Mind the Gap – Negotiate Your Salary Well

The gender pay gap.  Ugh, will we never stop talking about it?  Hopefully the answer is NO until the gap no longer exists.


In 2019, women made $.79 for every $1.00 made by a man (a 21% gap).  Oh, and women of color, you are even worse off at 26% less earnings on average than white men.  This is “raw” average across the board and does not specify job level, industry, or experience.  When those numbers are factored in, the pay gap is $.02.


Why the difference in the raw numbers?


There are still many barriers for women to get those higher paying jobs in lucrative industries.  Some are cultural and others are chosen (women tend to step out of the workforce more for family caregiving, thus hurting their long-term income potential).


This article is not meant to rail against The Man.  I’d rather offer some tips on how to lessen your personal pay gap.  That means negotiating salary and raises effectively.  Here are a few ideas.


  1. Research, research, research.  Find out what the going rate is for the job for which you are applying.  If the offer is less than that, ask for more.  Cite the data for pay and remind the hiring manager about the skills and qualities you will bring to the job.  The worst that can happen is they say “no.”  It is highly unlikely an employer would rescind an offer due to a polite ask for more salary.  It’s more likely the employer will want you, their first choice applicant, and offer to meet you somewhere in the middle.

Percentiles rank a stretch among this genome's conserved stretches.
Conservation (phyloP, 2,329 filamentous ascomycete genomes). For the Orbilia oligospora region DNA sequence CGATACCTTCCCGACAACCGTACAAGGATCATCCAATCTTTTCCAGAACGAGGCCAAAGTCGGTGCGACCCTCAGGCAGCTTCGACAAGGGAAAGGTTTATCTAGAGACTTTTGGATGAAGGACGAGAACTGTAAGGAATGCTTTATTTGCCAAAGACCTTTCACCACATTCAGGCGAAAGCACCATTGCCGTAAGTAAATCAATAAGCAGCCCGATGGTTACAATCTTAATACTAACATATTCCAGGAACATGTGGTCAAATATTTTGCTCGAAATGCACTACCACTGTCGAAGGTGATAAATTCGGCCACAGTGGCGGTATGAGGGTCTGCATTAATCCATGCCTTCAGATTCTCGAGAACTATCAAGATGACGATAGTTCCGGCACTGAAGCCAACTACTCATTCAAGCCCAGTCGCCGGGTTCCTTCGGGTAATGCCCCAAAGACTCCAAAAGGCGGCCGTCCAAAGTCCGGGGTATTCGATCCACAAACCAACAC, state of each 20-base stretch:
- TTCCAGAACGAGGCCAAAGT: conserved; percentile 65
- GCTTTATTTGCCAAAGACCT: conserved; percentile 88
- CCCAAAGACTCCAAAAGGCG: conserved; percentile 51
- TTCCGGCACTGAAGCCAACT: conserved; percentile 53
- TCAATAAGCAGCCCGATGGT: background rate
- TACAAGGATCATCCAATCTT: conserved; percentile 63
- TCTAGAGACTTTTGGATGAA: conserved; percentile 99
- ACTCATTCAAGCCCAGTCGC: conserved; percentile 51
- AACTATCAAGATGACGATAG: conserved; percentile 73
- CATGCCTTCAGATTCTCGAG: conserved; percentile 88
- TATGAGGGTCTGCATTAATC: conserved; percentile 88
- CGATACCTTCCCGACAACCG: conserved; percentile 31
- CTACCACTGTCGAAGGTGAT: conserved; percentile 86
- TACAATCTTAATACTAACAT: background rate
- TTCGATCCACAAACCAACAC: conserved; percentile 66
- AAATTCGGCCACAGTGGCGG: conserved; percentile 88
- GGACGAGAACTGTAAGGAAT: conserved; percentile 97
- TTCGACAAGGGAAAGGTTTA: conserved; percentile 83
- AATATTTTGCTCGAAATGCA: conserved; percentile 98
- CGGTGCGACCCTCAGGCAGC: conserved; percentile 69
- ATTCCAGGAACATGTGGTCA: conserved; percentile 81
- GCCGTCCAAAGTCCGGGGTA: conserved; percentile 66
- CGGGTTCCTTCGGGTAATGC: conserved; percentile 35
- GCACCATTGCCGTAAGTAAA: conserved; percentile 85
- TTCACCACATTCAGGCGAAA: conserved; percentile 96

2. Ask for what you want based on research for similar jobs and experience.  Don’t wait for their offer first.  And, don’t base your ask on what you made previously (it may have been too low or too high).  Also, leave your personal life out of negotiations.  The five kids you are putting through college are not the employer’s problem to solve.
  3. As you gain certifications and job skills, ask for raises based on your increased marketability.
  4. Practice the conversation.  Script out what you plan to say.  Rehearse at least 5 times in front of a mirror or with a friend.  That will keep the nerves down and your talking points front and center.


Think this is a problem that only you face?  Guess again!  Salary and raise negotiations are nerve-wracking.  That’s why The American Association of University Women (AAUW) has an online course designed to help women develop some of these skills. You can find it at https://salary.aauw.org/.  Now, go forth and negotiate – and put a bunch of money in your new 401(k)!

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